Everything is prepared in the gala dining room of the Royal Palace. The splendid table with capacity for more than 130 diners is set. On the immaculate white tablecloth of fine linen, silver chandeliers and ornaments are majestically placed, the latter holding small bouquets of flowers. The dishes are ready. Today the gala tableware edged in blue and gold with the seal of the King's House has been used. The carved silver cutlery is arranged: on the left, the forks and on the right, knives and spoon. The different wines are served in five glasses, including a sparkling wine for the toast, with which the good intentions of the visit are sealed. The King and Queen sit in the center of the table, facing each other, along with their honored guests and other personalities.
On the walls, the tapestries from the workshops of George Wezeler and Wilhem Pannemaker, made of woolen, silk and gold threads, impassively look at that gala table, from the 16th century. Meanwhile, in the kitchen located on the lower floor the activity is frenetic. Much of the food has arrived guarded from one of the leading restaurants, such as Jockey, the Ritz hotel or the recently closed Zalacaín.
The menu has been supervised by Queen Letizia, following the recommendations of the visiting delegation and also her own criteria. The food is of excellent quality but at the same time recognizable: lean meat without bones, boneless fish and perfectly cleaned shellfish. No fruit that needs to be peeled is served either. Diners should not get their hands dirty and the menu should be eaten in just over an hour. A toxicological analysis is made of all the food that is tasted, which banishes the historical tasters. Only Romanian President Nicolae Ceaușescu brought his own on his visit to Spain in 1979.
A notebook records the visits of dignitaries to Spain and reflects their gastronomic tastes, the menus they have tasted and any other incident, even when they stay at the El Pardo palace. In the aforementioned notebook you can read: "February 10, 2009. For the President of Argentina, Cristina Fernández de Kirchner, a gym must be set up and she will only eat grilled chicken and fruit, with plenty of bananas."
Upon arrival, the guests go through a room that leads to the hall of columns, where they greet the Kings and their guests of honor, and from there they go to the dining room when indicated by the protocol staff. Finally, the Kings do it, who are, together with their honored guests, the last to sit down. If someone arrives late, they join the table with the change of dishes.
After the speeches, an army of waiters present the food. At a dinner in honor, the president of Uruguay and his wife offered poached eggs with green pasta, homemade sea bass fillet and yogurt cake with mango fruit. At another previous gala dinner, the Kings of Norway were served leek and celery soup, natural white asparagus with hollandaise sauce, fillets of turbot and for dessert, yogurt mousse with raspberry sauce. The menu is always accompanied by Spanish wines. At the end of dinner, most diners move to the adjoining room -the former smoking room of Alfonso XIII and his wife Victoria Eugenia-, where coffee is served, as well as liqueurs.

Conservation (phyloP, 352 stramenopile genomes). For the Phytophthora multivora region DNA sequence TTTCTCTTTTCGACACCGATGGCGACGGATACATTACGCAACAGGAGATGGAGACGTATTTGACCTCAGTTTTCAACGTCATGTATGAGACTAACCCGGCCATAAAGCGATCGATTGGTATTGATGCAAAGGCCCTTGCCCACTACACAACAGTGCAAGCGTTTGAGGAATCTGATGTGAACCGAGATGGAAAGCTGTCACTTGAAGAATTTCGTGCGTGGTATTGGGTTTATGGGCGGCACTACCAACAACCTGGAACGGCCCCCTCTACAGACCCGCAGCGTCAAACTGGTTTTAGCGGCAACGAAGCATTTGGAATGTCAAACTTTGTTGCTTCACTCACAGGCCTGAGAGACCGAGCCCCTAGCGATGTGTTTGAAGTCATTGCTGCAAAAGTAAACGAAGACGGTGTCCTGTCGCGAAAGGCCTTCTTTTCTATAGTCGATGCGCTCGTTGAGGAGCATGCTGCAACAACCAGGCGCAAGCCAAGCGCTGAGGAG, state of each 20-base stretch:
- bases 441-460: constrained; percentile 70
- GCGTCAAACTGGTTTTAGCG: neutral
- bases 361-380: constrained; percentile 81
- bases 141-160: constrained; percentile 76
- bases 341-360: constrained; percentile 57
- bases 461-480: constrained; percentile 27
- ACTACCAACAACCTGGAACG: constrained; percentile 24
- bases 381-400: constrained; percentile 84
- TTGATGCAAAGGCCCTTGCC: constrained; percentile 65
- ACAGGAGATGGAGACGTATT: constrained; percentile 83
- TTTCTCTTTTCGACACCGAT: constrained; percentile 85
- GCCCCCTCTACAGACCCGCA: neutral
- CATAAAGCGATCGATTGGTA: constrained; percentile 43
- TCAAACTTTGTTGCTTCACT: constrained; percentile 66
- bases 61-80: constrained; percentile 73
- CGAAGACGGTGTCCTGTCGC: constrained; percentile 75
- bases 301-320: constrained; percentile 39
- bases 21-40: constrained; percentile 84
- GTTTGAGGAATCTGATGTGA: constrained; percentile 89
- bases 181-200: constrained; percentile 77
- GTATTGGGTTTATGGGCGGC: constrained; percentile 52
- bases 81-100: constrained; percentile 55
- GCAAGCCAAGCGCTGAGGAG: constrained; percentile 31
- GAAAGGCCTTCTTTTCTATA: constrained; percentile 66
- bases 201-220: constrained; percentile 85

Everything has gone perfectly, the last guests have already gone through the cloakroom, have collected their coats and are saying goodbye in the parade ground of the palace, where their car picks them up by strict order.
Food at home
In the kitchens of the Zarzuela palace, not only the family is fed, but also the staff who work there in the tasks of the Headquarters of State, approximately one hundred people. However, the royal family has its own chef -formerly from the army and currently trained in the best restaurants-, who prepares simple but exquisite cuisine, resting from the excesses of banquets. On one occasion, Queen Sofía admonished a protocol member because on a trip to the Dominican Republic they were served lobster and sirloin every day. And neither she nor her sister Irene eat meat.
The family gathers around a table that seats up to 16 people, from where you can see the beautiful gardens of the Zarzuela Palace. Next to the table there is a historic sideboard where a buffet with appetizers, first courses and desserts is usually placed. From all the ingredients for making salads -lettuce, hard-boiled egg, asparagus, tomato, grated carrot or hearts of palm- to anchovy or pâté canapés, cold meat trays -where Iberian ham is never lacking- and cheese boards. There is also no shortage of stir-fried vegetables and some cold seafood and fish such as anchovies or prawns. Desserts include pastries, dairy products and always fresh fruit salad with seasonal fruits. Diners, after taking the first course from the buffet, taste the second served by a waiter. Little bread is eaten and there is always a bottle of extra virgin olive oil on the table. Queen Sofía loves sea bass, it is her favorite fish, as well as rice dishes and sweets, especially with almonds. Her favorite fruit are blackberries, which she collected in the Greek fields as a child, and she is passionate about chocolate and fruit and vegetable sorbets. Water is taken with food; the youngest, juices or soft drinks, and don Juan Carlos and don Felipe, a glass of wine.